Since launching last week, Apple’s iPad mini has made quite an impression on consumers, selling out just three days after it became available for pre-order online.
But what was the consensus among critics?
A select few reviewers were lucky enough to prod, poke and play with the tiny tablet before the public could get their hands on it.
Overall, they say the 7.9-inch mini boasts the entire iPad experience — albeit in a smaller, more manageable one-handed tablet — but disappoints with its non-Retina display, which lacks the crispness of other Retina-enabled Apple devices. Another sticking point: the mini’s high cost compared to its competitors (it starts at $329).
Here are some choice quotes from early reviews:
CNET: “If you want the full, polished Apple tablet experience in a smaller package, the iPad Mini is worth the premium price. Otherwise, good alternatives are available for less money.”
All Things Digital: “In shrinking the iconic iPad, Apple has pulled off an impressive feat. It has managed to create a tablet that’s notably thinner and lighter than the leading small competitors with 7-inch screens, while squeezing in a significantly roomier 7.9-inch display.”
USA Today: “Despite a few quibbles and strong competitors in the space, the Mini is a splendid choice for folks who held off buying an iPad because it was too large or too expensive.”
The New York Times: “By pricing the Mini so high, Apple allows the $200 class of seven-inch Android tablets and readers to live (Google Nexus, Kindle Fire HD, Nook HD). Those tablets also, by the way, have high-definition screens (1,280 by 800 pixels), which the Mini doesn’t. But the iPad Mini is a far classier, more attractive, thinner machine.”
Engadget: “This isn’t just an Apple tablet made to a budget. This isn’t just a shrunken-down iPad. This is, in many ways, Apple’s best tablet yet, an incredibly thin, remarkably light, obviously well-constructed device that offers phenomenal battery life. No, the performance doesn’t match Apple’s latest and yes, that display is a little lacking in resolution, but nothing else here will leave you wanting.”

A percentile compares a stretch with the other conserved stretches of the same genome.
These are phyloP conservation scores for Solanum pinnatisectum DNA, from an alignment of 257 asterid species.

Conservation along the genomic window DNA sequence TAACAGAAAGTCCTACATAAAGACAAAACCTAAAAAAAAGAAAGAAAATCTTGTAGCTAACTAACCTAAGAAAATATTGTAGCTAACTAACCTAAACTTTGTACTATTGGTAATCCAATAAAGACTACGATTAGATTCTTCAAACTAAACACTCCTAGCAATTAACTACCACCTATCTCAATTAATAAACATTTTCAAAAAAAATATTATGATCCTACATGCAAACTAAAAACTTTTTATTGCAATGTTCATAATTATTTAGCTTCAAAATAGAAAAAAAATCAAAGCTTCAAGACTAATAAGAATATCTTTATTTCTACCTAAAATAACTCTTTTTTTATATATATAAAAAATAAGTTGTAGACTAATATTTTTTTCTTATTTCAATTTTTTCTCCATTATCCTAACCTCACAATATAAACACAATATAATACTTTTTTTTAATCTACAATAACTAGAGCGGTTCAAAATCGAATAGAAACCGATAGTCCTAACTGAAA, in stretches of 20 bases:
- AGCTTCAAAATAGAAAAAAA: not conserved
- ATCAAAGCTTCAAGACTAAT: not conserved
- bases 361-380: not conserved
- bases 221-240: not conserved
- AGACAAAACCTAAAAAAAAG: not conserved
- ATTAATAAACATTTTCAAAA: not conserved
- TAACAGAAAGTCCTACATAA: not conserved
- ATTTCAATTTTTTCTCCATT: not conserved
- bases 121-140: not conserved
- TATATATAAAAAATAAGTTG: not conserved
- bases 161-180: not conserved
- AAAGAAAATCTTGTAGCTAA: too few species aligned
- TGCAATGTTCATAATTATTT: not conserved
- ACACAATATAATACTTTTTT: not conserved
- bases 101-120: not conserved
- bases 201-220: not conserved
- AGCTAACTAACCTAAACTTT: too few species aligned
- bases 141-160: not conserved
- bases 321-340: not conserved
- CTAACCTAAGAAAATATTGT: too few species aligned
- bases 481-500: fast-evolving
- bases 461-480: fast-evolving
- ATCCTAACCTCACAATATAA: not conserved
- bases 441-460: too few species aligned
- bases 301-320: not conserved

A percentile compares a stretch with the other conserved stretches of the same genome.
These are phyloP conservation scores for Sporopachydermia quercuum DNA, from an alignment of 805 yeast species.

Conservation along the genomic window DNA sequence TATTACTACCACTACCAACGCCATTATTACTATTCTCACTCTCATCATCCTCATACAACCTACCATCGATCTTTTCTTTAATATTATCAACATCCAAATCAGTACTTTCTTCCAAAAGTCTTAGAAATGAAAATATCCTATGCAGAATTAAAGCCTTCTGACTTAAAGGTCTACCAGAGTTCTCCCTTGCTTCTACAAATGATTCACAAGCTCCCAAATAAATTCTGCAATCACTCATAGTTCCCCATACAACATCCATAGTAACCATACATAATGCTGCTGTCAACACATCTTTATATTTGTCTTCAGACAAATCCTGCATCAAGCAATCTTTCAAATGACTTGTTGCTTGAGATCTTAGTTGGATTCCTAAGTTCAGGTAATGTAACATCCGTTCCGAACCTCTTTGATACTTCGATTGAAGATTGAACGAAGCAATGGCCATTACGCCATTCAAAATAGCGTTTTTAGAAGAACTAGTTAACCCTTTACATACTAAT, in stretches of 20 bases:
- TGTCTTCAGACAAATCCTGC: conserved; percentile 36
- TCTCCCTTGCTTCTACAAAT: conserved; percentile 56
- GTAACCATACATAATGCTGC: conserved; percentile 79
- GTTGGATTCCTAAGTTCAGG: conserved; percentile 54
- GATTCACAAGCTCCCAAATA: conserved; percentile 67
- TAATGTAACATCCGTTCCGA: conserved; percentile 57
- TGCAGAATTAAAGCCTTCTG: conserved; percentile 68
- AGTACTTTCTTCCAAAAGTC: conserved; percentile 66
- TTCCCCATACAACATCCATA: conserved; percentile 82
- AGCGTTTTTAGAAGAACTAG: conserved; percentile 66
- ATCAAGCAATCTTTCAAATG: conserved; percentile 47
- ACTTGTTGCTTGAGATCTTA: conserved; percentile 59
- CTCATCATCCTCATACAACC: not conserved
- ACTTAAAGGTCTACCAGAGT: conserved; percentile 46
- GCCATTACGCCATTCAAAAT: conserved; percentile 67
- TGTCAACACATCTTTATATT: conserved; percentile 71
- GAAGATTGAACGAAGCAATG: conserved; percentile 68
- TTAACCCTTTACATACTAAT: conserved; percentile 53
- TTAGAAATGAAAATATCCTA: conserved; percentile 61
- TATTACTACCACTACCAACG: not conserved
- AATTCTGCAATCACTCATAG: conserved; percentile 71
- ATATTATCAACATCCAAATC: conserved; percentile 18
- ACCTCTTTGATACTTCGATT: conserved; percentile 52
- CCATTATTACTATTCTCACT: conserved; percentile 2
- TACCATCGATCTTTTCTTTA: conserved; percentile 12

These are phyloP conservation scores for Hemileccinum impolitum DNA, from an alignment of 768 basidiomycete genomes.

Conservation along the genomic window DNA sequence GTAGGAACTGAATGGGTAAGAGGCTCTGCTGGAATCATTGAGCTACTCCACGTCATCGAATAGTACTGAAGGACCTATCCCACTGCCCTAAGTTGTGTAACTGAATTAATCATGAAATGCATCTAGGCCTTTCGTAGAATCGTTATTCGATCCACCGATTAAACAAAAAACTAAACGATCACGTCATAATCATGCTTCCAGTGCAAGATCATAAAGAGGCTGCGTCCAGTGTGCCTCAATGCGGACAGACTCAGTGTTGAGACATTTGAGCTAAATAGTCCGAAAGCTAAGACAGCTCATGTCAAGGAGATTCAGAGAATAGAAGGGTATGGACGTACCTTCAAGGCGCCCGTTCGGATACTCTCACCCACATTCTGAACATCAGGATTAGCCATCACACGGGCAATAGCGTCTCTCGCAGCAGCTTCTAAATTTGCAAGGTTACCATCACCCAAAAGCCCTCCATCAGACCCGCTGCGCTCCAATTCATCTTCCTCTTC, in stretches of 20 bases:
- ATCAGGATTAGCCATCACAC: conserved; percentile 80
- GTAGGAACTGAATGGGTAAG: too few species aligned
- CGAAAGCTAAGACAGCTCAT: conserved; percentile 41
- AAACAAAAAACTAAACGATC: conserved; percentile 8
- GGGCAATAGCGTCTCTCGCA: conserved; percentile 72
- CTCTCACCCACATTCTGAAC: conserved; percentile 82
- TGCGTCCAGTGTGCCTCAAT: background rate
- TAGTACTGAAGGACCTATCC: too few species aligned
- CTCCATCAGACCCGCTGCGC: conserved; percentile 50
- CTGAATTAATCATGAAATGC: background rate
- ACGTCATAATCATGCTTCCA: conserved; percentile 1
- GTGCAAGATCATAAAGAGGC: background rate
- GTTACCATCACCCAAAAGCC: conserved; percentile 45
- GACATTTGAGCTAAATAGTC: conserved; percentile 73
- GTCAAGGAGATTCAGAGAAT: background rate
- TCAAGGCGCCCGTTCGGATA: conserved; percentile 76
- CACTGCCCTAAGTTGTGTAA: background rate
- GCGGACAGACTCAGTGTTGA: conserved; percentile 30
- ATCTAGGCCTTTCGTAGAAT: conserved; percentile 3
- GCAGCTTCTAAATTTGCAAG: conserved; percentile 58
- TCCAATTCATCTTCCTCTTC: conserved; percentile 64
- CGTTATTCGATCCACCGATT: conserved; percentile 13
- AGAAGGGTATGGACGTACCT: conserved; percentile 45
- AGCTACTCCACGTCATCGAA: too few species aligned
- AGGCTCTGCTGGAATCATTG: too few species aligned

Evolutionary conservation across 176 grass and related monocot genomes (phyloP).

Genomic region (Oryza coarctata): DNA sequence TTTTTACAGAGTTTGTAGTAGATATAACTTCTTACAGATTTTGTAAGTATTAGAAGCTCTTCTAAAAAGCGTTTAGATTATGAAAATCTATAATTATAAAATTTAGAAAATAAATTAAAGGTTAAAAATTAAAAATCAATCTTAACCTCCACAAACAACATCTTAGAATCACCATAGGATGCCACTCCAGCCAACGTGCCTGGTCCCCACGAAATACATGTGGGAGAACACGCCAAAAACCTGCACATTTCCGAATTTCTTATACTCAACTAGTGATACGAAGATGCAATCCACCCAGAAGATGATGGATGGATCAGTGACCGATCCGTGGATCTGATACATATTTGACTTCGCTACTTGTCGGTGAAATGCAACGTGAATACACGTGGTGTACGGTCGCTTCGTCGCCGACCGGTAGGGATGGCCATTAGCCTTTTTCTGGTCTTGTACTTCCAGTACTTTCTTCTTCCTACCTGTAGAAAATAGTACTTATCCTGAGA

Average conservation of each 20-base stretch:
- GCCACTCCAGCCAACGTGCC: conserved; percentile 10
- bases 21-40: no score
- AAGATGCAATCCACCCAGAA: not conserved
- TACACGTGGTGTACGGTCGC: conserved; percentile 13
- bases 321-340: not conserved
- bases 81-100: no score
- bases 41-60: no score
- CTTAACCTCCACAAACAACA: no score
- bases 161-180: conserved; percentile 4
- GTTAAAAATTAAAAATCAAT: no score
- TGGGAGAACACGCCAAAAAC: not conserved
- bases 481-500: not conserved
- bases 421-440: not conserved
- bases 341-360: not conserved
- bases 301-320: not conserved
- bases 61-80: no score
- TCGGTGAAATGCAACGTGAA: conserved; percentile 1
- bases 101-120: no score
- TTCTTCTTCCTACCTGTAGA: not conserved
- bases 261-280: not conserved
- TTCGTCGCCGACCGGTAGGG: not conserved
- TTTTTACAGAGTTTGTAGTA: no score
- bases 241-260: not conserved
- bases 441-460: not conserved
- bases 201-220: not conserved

The Verge: “The iPad mini hasn’t wrapped up the ‘cheapest tablet’ market by any stretch of the imagination. But the ‘best small tablet’ market? Consider it captured.”
TechCrunch: “As someone who is used to a “retina” display on my phone, tablet, and even now computer, the downgrade to a non-retina display is quite noticeable. This goes away over time as you use the iPad mini non-stop, but if you switch back to a retina screen, it’s jarring.”
The Telegraph: “When it comes to tablet-specific apps, the iPad is still some way ahead. You won’t find the amazing Touch Press apps, such as Shakespeare’s Sonnets or The Waste Land, on anything other than an iPad, for example.”
The Loop: “If there was one thing I was surprised with, it would be that the iPad mini doesn’t have a Retina display. It surely gives Apple some room to upgrade the device if they want to next year, but that’s the only thing I would really add to the mini.”
Fox News: “Using the mini with one hand opens new possibilities: reading books and articles while holding a pole on the bus or subway, for example.”
Slash Gear: “Not the fastest tablet, nor the cheapest, nor the one that prioritizes the most pixel-dense display, but the one with the lion’s share of tablet applications, the integration with the iOS/iTunes ecosystem, the familiarity of usability and, yes, the brand cachet.”
The Guardian: “The only way Apple could improve on this product would be (as some people are already agitating) to give it a retina screen and somehow make it lighter.”
Time: “Even though this screen isn’t state of the art, it’s O.K. If you’ve ever laid your eyeballs on the ultra-smooth text rendered by the Retina iPad, its text will look fuzzy by comparison, especially at teensier type sizes.”
Bloomberg: “The most striking thing about the mini is in how thin and light it is. It is really thin and light. Crazy thin and crazy light, even.”
Do you plan to buy an iPad mini? What features are you looking forward to?
October 31, 2012